At this point, attention may be called to Figs. 11 and 12 which are diagrammatic views illustratingmicroscopic fields. If a hair line index, for example, be used, and
the instrument be provided with a. graticule' or scale, such as y in thdeye-piece, the field, as observed by the operator, will correspond being t at parallactic errors are elimi- H to Fig. 11 wherein the spread between the two images is indicated at 2. On the other hand, if a razor blade be employed instead of a hair line, the edge of the razor blade illuminated from the source of light will be re resented in the microscopic field viewed by t 1e opera-. tor as in Fig. 12 resulting in overlapping shadows 0: and. o, the spread in this case betbat although the description'h'as been simplified, what has been said applied generalboundaries of zones, etc.
Certain of the advantages of the invention maybe briefly summarized. By its use a result is accomplished which heretofore has been infeasible, namely, measurements may be made of the thickness of a medium or sheet which is extremely .thin. For example, measurements are practical of sheets from .003 of an inch to .012 of an inch in thickwhether to overlapping images or to lines WlllCll may be regarded individually or as the ness as is constantly being demonstrated in i practice.
In addition to the attainment of a high degree of precision as just explained, parallactic error is avoided when the parts are set for the. most advantageous angle or what has been referred to as the optimum. The percentage of precision is independent of the thickness of the sheet or plate. The instrument embodying the invention is applicable Where only one side of the sheet is accessible as on the wheel of a film-forming mechanism at the point of stripping or evenwhere the depth of dope-spread, so-called, at any particular place is to be ascertained. There is independence of the extent of surface under measurement. The use of the invention obviates i ijury where the material is tender or yielding. And finally it will be seen that the construction isv comparatively simple and inexpensive and may be ad usted and manipu-,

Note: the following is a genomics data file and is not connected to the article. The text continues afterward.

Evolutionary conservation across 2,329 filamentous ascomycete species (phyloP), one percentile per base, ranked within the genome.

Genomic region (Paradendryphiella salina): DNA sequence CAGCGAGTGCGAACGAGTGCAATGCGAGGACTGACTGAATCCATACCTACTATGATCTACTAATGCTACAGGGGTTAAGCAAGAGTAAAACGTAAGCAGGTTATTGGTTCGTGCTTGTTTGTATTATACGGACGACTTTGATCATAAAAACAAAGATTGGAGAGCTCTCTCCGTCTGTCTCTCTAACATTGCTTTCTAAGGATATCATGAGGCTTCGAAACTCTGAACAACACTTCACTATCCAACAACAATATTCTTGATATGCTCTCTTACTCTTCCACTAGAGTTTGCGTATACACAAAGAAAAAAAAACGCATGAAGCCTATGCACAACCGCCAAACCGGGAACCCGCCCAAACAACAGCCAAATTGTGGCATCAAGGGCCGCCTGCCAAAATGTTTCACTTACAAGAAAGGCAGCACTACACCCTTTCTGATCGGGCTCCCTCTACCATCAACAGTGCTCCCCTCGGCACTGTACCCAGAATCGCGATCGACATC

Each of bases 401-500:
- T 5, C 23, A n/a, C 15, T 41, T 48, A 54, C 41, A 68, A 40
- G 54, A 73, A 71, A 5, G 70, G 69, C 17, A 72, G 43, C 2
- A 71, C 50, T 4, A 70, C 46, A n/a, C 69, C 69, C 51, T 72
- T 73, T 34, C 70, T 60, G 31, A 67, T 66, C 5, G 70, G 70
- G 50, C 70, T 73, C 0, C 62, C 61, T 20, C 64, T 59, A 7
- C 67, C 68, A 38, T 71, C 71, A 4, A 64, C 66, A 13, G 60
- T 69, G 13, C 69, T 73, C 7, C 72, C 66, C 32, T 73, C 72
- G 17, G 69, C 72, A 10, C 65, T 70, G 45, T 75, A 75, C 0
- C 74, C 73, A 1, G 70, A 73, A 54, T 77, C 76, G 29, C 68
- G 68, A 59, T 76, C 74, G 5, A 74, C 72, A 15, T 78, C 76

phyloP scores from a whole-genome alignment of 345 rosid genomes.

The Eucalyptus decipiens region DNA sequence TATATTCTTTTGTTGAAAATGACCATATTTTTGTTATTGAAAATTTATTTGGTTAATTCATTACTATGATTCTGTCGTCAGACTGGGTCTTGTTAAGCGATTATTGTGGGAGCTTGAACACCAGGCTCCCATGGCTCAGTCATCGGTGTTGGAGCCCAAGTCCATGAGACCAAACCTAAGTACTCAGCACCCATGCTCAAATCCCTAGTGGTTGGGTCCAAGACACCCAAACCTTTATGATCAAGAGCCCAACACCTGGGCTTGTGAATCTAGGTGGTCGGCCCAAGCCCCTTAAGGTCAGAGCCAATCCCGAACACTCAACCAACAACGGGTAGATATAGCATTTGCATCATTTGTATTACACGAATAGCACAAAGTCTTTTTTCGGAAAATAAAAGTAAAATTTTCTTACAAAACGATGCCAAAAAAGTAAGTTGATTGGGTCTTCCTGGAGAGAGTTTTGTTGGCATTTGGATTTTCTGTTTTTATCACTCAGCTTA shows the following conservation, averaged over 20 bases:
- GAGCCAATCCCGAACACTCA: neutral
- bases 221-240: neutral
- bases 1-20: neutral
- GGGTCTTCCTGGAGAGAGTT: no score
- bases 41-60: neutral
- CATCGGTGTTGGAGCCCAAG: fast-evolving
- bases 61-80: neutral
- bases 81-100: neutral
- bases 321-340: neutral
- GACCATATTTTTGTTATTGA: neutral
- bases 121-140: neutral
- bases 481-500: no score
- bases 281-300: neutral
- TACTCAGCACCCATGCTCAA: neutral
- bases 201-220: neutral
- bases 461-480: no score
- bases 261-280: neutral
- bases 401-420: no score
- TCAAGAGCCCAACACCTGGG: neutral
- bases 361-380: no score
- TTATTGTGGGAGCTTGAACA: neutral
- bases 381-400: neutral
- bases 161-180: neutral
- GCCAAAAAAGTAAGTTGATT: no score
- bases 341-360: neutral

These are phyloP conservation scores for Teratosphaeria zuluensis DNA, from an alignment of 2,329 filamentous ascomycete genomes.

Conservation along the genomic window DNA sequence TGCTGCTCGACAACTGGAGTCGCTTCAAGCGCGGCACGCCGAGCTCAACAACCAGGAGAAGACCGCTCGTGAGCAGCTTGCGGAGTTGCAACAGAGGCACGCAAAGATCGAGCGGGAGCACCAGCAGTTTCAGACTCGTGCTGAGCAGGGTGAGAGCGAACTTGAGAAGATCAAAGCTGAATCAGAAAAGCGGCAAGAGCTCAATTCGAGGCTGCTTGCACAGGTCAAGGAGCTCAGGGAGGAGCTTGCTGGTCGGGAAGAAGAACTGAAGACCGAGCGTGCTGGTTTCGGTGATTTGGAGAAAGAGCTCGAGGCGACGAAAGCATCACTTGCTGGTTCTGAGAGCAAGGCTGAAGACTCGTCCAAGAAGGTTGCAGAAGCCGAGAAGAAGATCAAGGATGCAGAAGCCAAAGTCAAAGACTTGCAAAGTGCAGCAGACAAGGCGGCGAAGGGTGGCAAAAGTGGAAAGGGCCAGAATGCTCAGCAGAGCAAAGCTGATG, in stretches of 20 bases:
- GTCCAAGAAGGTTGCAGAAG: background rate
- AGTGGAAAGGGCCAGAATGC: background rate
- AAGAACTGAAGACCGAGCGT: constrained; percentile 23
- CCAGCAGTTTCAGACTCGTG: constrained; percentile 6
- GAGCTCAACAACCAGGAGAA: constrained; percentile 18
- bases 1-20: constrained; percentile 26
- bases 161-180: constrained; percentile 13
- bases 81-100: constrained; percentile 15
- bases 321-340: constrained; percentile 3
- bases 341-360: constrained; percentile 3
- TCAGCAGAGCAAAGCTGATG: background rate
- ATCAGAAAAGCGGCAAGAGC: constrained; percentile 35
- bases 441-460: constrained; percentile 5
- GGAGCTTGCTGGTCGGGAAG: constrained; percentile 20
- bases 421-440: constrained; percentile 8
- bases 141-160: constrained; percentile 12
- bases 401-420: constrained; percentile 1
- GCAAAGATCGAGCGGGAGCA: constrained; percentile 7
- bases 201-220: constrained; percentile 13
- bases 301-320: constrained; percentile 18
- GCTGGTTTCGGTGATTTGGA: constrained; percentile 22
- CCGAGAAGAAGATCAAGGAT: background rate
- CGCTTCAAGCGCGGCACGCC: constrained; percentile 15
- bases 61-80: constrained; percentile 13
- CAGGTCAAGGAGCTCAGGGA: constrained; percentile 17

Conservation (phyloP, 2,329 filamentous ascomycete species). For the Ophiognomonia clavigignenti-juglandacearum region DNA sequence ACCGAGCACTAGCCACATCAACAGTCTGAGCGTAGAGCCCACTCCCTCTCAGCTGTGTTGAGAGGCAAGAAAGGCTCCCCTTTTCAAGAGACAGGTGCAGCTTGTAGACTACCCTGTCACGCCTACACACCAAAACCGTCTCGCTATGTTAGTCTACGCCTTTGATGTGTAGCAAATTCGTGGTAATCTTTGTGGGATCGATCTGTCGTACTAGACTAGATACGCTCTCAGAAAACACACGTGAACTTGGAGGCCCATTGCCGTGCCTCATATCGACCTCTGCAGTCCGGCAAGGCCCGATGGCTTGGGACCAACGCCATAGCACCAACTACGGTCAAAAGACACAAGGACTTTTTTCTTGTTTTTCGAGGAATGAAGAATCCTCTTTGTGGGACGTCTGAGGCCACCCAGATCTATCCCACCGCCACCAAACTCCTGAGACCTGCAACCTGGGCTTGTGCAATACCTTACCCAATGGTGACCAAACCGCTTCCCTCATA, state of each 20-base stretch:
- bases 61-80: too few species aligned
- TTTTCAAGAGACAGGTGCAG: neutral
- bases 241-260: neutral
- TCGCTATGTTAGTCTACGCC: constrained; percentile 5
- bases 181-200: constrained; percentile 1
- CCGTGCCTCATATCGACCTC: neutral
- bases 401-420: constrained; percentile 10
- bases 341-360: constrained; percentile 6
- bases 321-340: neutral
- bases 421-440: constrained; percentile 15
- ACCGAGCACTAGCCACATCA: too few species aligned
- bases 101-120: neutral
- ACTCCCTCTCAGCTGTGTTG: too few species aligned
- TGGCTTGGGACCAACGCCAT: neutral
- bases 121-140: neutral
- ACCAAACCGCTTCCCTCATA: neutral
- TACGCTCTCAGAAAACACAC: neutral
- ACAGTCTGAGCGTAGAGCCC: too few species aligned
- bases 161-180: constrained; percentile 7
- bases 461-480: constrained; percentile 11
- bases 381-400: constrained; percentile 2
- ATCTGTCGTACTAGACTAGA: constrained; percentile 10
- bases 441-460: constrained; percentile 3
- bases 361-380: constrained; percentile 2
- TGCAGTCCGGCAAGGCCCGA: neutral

device is pressed against when the measurin fie backing element moves the moving sheet t with said sheet.
2. In means for measuring-the thickness of a moving sheet, the combination of a movably mounted transparent sheet whose thickness is to be measured, a backing on one side of said moving sheet, a carriage riding transversely of the sheet, a pulley supported by said carriage, a flexible cord passing over said carriage having a counter weight attached to one end thereof, the other end of the cord being secured to the backing, and a device for optically measuring the thickness of said sheet having a member adapted to be pressed against the other side of said moving sheet, whereby when the measuring de vice is pressed against the moving sheet the, backing element moves with said sheet.